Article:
“The word hope first appeared in English about a thousand years ago, denoting some combination of confidence and desire. But what I desired—life—was not what I was confident about—death. When I talked about hope, then, did I really mean “Leave some room for unfounded desire?” No. Medical statistics not only describe numbers such as mean survival, they measure our confidence in our numbers, with tools like confidence levels, confidence intervals, and confidence bounds. So did I mean “Leave some room for a statistically improbable but still plausible outcome—a survival just above the measured 95 percent confidence interval?” Is that what hope was? Could we divide the curve into existential sections, from “defeated” to “pessimistic” to “realistic” to “hopeful” to “delusional”? Weren’t the numbers just the numbers? Had we all just given in to the “hope” that every patient was above average? It occurred to me that my relationship with statistics changed as soon as I became one.”
“I expected to feel only empty and heartbroken after Paul died. It never occurred to me that you could love someone the same way after he was gone, that I would continue to feel such love and gratitude alongside the terrible sorrow, the grief so heavy that at times I shiver and moan under the weight of it.”
“I don’t believe in the wisdom of children, nor in the wisdom of the old. There is a moment, a cusp, when the sum of gathered experience is worn down by the details of the living. We are never so wise as when we live in the moment.”
“Bereavement is not the truncation of married love,” C. S. Lewis wrote, “but one of its regular phases—like the honeymoon.”
“We shall rise insensibly, and reach the tops of the everlasting hills, where the winds are cool and the sight is glorious.”
“Any major illness transforms a patient’s—really, an entire family’s—life.”
“Madison rolled her eyes. “I blew a tire.”
“Wait. I can’t hear you. Guys, can you keep it down?” His voice got a little farther away from the mouthpiece. “Maddie’s on the phone and she blew something.” The room erupted in male laughter.
Oh. My. Freaking. God.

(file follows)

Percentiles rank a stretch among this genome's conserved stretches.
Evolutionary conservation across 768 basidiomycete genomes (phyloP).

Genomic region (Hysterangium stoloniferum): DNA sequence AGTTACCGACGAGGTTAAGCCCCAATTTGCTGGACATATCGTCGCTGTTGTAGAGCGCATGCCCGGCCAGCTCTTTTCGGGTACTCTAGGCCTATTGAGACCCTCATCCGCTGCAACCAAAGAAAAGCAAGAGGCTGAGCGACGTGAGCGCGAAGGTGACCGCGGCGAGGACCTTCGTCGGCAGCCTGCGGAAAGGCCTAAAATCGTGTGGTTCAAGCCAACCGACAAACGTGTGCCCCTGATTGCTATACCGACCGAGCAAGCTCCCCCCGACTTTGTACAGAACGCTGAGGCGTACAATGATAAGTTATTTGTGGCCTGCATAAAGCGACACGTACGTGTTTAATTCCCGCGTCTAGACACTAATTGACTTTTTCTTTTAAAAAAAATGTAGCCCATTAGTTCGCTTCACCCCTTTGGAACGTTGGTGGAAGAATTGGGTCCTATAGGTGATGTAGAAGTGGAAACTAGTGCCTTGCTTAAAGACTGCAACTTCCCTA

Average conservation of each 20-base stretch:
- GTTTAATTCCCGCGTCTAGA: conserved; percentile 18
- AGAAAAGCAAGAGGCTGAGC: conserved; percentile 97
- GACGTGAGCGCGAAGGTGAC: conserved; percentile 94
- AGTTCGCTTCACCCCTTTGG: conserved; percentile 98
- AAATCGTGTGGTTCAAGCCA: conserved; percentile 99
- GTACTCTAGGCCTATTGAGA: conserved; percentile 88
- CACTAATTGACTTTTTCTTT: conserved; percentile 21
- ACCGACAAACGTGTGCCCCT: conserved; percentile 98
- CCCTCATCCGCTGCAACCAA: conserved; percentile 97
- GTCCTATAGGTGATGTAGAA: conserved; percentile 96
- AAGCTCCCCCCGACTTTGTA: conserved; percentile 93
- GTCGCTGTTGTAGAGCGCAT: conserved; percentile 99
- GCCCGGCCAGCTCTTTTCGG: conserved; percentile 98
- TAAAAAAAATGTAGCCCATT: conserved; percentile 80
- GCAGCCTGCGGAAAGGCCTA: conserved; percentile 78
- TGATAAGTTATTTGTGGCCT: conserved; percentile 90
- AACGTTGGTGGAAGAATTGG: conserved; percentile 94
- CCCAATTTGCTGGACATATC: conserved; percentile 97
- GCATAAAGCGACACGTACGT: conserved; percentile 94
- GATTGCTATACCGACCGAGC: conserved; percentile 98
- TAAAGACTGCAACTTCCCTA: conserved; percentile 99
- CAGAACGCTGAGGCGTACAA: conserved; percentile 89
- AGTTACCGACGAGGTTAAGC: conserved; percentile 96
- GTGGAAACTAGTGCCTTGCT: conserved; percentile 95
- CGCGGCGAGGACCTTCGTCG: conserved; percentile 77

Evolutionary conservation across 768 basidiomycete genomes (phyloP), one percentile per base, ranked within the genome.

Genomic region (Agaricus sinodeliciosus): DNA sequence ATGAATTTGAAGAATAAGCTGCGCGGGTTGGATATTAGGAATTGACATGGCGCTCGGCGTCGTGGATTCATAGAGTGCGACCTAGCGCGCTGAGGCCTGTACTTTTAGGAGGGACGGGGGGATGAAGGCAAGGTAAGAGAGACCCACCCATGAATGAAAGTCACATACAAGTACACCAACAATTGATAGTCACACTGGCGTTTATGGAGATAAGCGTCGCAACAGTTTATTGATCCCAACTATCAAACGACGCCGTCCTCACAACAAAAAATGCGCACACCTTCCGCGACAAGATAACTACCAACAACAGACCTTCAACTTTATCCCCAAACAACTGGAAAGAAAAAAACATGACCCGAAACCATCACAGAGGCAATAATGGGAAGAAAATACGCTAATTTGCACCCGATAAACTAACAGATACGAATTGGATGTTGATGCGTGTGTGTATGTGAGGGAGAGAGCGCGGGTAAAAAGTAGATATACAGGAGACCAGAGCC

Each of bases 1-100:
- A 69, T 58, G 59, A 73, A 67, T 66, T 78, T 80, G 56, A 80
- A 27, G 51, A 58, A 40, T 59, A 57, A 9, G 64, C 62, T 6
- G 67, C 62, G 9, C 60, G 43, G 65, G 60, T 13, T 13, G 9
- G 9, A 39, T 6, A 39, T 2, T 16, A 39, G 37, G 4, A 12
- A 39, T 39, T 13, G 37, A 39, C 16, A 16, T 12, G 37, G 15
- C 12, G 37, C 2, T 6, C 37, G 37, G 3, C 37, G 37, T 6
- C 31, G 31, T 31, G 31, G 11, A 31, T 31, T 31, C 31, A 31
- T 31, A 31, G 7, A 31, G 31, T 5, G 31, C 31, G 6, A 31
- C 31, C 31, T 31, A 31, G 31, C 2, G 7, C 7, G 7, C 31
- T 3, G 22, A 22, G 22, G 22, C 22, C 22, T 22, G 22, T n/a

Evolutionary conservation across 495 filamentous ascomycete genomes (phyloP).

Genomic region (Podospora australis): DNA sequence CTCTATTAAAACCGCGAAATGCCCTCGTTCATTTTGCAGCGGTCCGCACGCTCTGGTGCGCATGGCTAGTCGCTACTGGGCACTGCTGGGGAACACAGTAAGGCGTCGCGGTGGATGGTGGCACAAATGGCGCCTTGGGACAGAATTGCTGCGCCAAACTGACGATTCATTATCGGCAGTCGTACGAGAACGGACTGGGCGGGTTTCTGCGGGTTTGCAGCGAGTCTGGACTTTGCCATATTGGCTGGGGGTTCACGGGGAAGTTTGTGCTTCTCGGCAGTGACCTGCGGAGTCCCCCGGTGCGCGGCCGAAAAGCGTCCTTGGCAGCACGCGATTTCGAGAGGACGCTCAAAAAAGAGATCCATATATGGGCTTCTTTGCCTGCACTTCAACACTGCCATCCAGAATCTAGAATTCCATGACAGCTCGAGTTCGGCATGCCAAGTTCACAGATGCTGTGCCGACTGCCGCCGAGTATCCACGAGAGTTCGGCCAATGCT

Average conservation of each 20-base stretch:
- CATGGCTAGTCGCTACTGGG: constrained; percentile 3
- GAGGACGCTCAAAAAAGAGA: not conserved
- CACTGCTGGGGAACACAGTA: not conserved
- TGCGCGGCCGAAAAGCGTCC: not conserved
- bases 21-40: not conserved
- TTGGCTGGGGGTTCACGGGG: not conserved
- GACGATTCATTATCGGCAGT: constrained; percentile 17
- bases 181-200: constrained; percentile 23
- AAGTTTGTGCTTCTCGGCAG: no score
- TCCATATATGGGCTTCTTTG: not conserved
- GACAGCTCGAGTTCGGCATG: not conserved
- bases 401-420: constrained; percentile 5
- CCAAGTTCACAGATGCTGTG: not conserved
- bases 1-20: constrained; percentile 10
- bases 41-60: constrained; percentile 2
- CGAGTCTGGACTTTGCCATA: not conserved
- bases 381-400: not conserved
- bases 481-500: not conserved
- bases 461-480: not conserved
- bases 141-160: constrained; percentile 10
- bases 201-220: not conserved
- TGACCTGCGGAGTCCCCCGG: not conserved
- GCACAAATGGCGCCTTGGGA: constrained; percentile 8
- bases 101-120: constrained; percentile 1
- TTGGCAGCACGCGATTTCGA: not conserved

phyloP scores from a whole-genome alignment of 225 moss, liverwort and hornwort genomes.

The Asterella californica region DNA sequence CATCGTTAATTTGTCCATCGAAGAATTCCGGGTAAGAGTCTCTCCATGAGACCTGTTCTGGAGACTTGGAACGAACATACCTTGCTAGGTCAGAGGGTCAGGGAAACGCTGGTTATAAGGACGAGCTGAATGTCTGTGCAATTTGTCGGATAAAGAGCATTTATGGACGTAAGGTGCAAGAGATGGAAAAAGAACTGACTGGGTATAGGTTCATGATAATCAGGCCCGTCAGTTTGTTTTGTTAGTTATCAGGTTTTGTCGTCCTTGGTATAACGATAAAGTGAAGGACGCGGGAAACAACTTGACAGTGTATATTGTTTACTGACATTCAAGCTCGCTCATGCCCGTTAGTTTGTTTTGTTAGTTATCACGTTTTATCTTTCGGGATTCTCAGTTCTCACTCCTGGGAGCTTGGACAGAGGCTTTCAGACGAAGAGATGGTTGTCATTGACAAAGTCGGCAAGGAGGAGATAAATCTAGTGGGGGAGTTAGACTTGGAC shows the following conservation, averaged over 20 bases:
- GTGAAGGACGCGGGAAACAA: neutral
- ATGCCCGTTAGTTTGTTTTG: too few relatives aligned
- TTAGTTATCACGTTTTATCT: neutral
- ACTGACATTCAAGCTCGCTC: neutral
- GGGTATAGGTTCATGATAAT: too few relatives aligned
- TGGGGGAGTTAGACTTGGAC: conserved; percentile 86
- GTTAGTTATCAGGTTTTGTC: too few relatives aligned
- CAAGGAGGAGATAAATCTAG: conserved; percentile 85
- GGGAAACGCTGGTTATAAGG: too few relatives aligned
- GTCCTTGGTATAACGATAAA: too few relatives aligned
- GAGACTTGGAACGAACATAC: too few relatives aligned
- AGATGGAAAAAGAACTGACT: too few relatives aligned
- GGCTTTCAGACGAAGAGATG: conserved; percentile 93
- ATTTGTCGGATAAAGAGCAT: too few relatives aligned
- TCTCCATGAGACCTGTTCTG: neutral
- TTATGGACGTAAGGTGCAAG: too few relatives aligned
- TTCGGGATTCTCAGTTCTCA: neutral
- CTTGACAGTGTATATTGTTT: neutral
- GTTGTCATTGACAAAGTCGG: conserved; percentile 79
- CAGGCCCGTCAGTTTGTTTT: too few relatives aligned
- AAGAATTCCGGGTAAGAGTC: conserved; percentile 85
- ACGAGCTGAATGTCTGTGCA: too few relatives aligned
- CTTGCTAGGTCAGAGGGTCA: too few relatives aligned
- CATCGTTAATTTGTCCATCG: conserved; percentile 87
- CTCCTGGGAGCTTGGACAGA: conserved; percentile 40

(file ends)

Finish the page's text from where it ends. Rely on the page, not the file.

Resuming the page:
“Sorry about that, honey. Now, what happened?” her father asked. “You blew a fire?”
“I blew a tire! A tire! You know those things that are round and made of rubber?”
“known,” Dani said miserably. “She hangs here. Likes Chester’s. I been hunting her. Guess she knew it. Ow!” She touched her mouth. Her lips were cracked, oozing. It looked as if her teeth were about to start falling out. Tears stung my eyes. I slammed my palms into the frozen Gray Woman. ”
“Although we are necessarily concerned, in a chronicle of events, with physical action by the light of day, history suggests that the human spirit wanders farthest in the silent hours between midnight and dawn. Those dark fruitful hours, seldom recorded, whose secret flowerings breed peace and war, loves and hates, the crowning or uncrowning of heads.”
“and Mullin. Harding took a step in front of them, his”
“Coyote, who is the creator of all of us, was sitting on his cloud the day after he created Indians. Now, he liked the Indians, liked what they were doing. This is good, he kept saying to himself. But he was bored. He thought and thought about what he should make next in the world. But he couldn't think of anything so he decided to clip his toenails. ... He looked around and around his cloud for somewhere to throw away his clippings. But he couldn't find anywhere and he got mad. He started jumping up and down because he was so mad. Then he accidentally dropped his toenail clippings over the side of the cloud and they fell to the earth. They clippings burrowed into teh ground like seeds and grew up to be white man. Coyote, he looked down at his newest creation and said, "Oh, shit.”